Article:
It’s Groundhog Dog! Which means it’s February. Time for another freelance income report. But first, I want to share some tax tips for you since we just filed for 2106 and the process is still on my mind.
Filing Freelance Taxes
We filed using Turbo Tax Small Business, and after completing that process I realized I needed to tweak some of my processes.
A Better Income Tracker
I didn’t really start officially tracking my expense categories until part way through last year. So as we were working on tax stuff, I had a piece of paper, a pen, and a calculator out trying to tally up how much I spent on fees. And training. And supplies.
You know–all those expenses I shared in my reports throughout the year.
But this process was taking quite a while. So my husband quickly added a column to last year’s spreadsheet with a handy drop down list for me. I was able to categorize everything and with a little Excel magic, we quickly had the sums we needed.
Which started the conversation about my need for a new process.
I had my husband build me an entire new spreadsheet. He’s much better at Excel than I am, and I’m so thrilled with the result.
My spreadsheet now utilizes a general ledger format instead of a completely different sheet for each month. The spreadsheet automatically runs a report for me so I can keep track of each month’s data. (That makes these reports easier!). And I can see my annual P&L at a glance.
There’s also a column for expense categories now, so next year’s taxes will go more smoothly.
My Best Tax Tips
After filing taxes, and working through a new income tracker, I had some definite takeaways.
Don’t Put Off Paperwork
In today’s technologically driven world, you don’t usually have a shoe box full of physical receipts that needs your attention. But, you likely have digital records.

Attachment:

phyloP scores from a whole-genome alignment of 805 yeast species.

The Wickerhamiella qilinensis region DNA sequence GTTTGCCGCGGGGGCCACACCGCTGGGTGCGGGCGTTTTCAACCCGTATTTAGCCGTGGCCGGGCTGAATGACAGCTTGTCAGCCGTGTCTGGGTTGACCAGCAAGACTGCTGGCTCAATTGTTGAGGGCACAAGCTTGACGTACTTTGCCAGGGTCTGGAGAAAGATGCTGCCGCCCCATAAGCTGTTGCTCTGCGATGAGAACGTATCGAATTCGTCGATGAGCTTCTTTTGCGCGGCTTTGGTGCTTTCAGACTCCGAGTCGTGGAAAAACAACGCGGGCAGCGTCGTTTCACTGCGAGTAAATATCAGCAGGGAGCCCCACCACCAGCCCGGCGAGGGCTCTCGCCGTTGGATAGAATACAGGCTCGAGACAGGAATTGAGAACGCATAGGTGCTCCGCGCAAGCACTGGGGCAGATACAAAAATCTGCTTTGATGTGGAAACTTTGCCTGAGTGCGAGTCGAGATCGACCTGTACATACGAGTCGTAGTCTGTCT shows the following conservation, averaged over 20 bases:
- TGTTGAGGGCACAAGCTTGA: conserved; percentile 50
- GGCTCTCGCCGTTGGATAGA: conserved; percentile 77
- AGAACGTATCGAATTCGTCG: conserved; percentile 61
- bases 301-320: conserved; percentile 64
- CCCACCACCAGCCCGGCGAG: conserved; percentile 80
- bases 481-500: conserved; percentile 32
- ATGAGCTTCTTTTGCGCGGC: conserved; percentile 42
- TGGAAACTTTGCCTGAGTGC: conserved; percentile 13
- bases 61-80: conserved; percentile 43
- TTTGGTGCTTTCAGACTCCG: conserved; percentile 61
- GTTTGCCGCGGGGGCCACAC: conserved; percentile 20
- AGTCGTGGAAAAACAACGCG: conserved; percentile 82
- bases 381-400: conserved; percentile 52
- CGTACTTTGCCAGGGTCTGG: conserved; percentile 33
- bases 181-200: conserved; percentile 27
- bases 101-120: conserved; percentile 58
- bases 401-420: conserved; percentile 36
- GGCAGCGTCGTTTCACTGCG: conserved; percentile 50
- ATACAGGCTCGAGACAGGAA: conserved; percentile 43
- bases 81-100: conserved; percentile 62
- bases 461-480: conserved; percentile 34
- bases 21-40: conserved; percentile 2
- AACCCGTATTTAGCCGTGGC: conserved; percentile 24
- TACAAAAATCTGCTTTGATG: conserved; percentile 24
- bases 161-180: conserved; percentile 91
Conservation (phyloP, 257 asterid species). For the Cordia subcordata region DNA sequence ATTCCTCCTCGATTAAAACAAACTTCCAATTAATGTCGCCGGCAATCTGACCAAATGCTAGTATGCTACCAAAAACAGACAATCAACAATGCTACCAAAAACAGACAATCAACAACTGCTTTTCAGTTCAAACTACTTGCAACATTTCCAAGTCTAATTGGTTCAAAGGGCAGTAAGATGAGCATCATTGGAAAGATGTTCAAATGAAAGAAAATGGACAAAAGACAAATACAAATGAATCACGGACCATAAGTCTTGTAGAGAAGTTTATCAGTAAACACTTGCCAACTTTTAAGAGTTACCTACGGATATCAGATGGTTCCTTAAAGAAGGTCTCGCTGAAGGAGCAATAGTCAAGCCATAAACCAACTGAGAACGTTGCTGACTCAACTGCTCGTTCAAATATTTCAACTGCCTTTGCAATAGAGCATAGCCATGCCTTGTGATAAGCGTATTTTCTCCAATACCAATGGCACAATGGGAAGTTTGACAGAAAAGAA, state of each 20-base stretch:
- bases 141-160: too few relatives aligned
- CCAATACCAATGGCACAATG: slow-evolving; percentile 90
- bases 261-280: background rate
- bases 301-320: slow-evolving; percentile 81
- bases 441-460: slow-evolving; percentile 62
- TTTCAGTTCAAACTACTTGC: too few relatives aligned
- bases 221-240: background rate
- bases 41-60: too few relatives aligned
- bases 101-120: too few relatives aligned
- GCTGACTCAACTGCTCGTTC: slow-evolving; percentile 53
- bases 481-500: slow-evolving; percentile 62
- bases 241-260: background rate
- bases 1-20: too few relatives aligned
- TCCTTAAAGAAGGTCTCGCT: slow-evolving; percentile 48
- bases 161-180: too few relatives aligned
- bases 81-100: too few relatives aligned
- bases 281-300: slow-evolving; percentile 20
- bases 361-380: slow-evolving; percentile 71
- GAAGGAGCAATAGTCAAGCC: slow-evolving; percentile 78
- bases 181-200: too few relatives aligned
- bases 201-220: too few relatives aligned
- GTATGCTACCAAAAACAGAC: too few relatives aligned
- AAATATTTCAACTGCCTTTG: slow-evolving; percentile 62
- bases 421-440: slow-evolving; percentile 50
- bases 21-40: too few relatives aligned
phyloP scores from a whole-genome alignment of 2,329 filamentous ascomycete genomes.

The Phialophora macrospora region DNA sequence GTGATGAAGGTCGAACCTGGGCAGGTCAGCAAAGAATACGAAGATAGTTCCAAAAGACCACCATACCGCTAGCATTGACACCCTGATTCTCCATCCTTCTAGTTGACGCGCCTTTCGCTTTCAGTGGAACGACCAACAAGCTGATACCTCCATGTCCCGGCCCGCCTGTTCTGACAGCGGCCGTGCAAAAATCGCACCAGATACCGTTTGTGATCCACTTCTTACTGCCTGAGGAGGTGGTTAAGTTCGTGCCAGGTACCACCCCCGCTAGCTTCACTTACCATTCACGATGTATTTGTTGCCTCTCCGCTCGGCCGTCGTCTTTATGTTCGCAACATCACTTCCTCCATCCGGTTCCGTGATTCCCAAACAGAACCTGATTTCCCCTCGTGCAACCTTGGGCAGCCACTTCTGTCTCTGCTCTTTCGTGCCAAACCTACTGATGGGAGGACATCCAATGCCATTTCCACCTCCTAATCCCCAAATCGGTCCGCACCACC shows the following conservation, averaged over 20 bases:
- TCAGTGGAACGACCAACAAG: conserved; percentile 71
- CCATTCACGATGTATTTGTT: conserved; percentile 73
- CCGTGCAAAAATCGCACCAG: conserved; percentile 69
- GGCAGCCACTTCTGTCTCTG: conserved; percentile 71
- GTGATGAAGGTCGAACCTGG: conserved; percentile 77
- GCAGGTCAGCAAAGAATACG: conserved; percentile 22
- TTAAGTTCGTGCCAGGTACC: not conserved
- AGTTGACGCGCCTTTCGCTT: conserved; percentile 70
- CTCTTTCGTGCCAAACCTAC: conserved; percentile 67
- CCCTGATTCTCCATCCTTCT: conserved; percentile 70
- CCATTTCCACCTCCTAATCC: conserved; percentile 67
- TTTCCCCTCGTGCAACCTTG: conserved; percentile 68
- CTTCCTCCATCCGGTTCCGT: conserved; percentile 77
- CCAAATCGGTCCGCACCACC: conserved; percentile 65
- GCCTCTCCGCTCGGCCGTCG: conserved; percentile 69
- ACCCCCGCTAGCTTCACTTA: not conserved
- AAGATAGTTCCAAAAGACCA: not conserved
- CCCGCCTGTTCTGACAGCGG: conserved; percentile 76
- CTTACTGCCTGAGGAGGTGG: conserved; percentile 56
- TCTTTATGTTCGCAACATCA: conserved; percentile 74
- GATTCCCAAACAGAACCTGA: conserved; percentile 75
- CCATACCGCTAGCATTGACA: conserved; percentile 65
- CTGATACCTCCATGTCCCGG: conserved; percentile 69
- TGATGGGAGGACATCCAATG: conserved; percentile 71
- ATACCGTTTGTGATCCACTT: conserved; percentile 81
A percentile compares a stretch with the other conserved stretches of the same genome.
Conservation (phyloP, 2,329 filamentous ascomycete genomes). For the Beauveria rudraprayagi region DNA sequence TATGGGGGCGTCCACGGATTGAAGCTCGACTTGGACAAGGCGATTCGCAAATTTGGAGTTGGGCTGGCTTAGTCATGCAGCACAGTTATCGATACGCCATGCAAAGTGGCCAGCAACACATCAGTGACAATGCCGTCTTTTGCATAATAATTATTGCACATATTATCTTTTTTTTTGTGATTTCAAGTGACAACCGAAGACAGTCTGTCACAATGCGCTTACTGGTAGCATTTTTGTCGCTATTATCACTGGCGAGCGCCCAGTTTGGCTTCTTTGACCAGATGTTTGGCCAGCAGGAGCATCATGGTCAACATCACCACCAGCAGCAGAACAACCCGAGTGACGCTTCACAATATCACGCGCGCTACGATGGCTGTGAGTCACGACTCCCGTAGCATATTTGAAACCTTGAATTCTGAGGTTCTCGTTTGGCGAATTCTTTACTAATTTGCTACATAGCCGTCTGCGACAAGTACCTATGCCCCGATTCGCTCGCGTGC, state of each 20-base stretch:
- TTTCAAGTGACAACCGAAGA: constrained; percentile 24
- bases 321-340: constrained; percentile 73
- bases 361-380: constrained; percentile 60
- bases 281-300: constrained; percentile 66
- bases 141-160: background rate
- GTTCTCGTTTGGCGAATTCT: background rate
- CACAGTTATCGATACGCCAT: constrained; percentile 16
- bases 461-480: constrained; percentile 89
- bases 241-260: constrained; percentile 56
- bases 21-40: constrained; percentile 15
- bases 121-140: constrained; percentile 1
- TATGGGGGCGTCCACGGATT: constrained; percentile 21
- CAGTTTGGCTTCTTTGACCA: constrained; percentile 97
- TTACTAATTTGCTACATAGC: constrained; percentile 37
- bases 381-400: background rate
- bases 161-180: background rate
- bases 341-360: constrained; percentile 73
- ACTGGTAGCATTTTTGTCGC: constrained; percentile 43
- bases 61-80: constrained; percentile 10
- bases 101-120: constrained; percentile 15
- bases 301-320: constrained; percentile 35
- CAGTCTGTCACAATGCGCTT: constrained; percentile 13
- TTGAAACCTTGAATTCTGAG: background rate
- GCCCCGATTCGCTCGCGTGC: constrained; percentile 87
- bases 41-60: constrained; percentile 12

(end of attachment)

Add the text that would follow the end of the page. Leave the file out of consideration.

It can be tempting to put off sorting your business paperwork. But if you put it off, you’ll be facing a mountain of files to deal with. It’s much easier to just take a couple minutes at least once a week to sort through everything and update your income tracker.
Track Your Expenses by Category
When it’s time to actually file your taxes, you want everything ready to go. This includes your expenses.
I’ve learned it’s way easier to track your expenses as you go, assigning categories while you’re at it. So think about what categories your expenses are, and start assigning a category to each.
I use my Excel spreadsheet to tackle this. If you don’t feel like doing it yourself, there are plenty of other options out there. Here are a couple of options with solid reviews that I found:
Find something that works for you, and go for it! Just remember to update it frequently so you aren’t buried.
Know Your State’s Requirements
I live in a state without an income tax. But, I have to file a report each year on income earned in the state. If I ever make enough, I’ll have o pay business taxes.
Until then, I have to keep track of what income actually comes from Washington.
My requirements are probably different from yours. So do some research and know what your state needs. Build that requirement into your income tracker. That way you’ll be prepared at tax time.
Be Proactive in Saving for Taxes!
If you aren’t proactively saving money for taxes, you probably won’t have what you need when tax season rolls around.
So decide what portion of your income goes to taxes, and stick it straight into your business savings account. I automatically save 25%.
Don’t Spend Your Savings
As I learned this year, I need to actually save more than 25%. That’s so I have money for my expenses. If you transfer the remaining 75% to your personal account, you’ll wind up spending your tax savings to pay expenses.
Like I did last year. That’s a big oops!